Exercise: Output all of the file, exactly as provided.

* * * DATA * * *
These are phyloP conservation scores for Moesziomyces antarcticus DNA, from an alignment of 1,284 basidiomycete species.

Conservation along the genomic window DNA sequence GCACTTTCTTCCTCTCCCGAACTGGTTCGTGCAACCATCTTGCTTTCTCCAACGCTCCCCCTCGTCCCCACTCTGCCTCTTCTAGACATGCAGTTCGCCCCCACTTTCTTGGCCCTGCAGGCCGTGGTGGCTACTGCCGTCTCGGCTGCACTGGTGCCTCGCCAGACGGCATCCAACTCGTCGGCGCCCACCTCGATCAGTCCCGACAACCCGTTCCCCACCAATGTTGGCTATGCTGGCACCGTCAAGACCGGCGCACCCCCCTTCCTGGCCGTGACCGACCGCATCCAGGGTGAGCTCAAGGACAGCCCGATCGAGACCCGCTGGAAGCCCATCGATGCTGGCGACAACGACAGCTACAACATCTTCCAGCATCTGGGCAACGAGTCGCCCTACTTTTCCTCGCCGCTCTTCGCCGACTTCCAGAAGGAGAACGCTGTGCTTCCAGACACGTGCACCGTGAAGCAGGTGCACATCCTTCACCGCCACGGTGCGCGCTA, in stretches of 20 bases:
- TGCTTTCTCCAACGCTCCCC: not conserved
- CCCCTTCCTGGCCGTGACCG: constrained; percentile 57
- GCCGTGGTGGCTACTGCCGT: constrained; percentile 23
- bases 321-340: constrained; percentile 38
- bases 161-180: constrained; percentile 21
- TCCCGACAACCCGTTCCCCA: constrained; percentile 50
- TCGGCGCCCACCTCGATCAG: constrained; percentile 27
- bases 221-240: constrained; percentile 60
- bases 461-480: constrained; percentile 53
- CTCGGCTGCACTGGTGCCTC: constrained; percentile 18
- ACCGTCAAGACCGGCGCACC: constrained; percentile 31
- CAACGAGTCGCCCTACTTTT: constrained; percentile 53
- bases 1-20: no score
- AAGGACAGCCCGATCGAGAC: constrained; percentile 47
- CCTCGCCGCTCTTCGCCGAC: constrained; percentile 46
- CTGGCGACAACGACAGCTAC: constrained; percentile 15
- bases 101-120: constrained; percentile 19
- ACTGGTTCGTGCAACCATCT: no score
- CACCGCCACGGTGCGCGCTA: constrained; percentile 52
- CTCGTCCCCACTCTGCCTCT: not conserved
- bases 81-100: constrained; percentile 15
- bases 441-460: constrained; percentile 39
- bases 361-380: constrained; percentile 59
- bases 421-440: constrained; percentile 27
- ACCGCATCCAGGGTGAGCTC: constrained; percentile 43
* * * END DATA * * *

These are phyloP conservation scores for Moesziomyces antarcticus DNA, from an alignment of 1,284 basidiomycete species.

Conservation along the genomic window DNA sequence GCACTTTCTTCCTCTCCCGAACTGGTTCGTGCAACCATCTTGCTTTCTCCAACGCTCCCCCTCGTCCCCACTCTGCCTCTTCTAGACATGCAGTTCGCCCCCACTTTCTTGGCCCTGCAGGCCGTGGTGGCTACTGCCGTCTCGGCTGCACTGGTGCCTCGCCAGACGGCATCCAACTCGTCGGCGCCCACCTCGATCAGTCCCGACAACCCGTTCCCCACCAATGTTGGCTATGCTGGCACCGTCAAGACCGGCGCACCCCCCTTCCTGGCCGTGACCGACCGCATCCAGGGTGAGCTCAAGGACAGCCCGATCGAGACCCGCTGGAAGCCCATCGATGCTGGCGACAACGACAGCTACAACATCTTCCAGCATCTGGGCAACGAGTCGCCCTACTTTTCCTCGCCGCTCTTCGCCGACTTCCAGAAGGAGAACGCTGTGCTTCCAGACACGTGCACCGTGAAGCAGGTGCACATCCTTCACCGCCACGGTGCGCGCTA, in stretches of 20 bases:
- TGCTTTCTCCAACGCTCCCC: not conserved
- CCCCTTCCTGGCCGTGACCG: constrained; percentile 57
- GCCGTGGTGGCTACTGCCGT: constrained; percentile 23
- bases 321-340: constrained; percentile 38
- bases 161-180: constrained; percentile 21
- TCCCGACAACCCGTTCCCCA: constrained; percentile 50
- TCGGCGCCCACCTCGATCAG: constrained; percentile 27
- bases 221-240: constrained; percentile 60
- bases 461-480: constrained; percentile 53
- CTCGGCTGCACTGGTGCCTC: constrained; percentile 18
- ACCGTCAAGACCGGCGCACC: constrained; percentile 31
- CAACGAGTCGCCCTACTTTT: constrained; percentile 53
- bases 1-20: no score
- AAGGACAGCCCGATCGAGAC: constrained; percentile 47
- CCTCGCCGCTCTTCGCCGAC: constrained; percentile 46
- CTGGCGACAACGACAGCTAC: constrained; percentile 15
- bases 101-120: constrained; percentile 19
- ACTGGTTCGTGCAACCATCT: no score
- CACCGCCACGGTGCGCGCTA: constrained; percentile 52
- CTCGTCCCCACTCTGCCTCT: not conserved
- bases 81-100: constrained; percentile 15
- bases 441-460: constrained; percentile 39
- bases 361-380: constrained; percentile 59
- bases 421-440: constrained; percentile 27
- ACCGCATCCAGGGTGAGCTC: constrained; percentile 43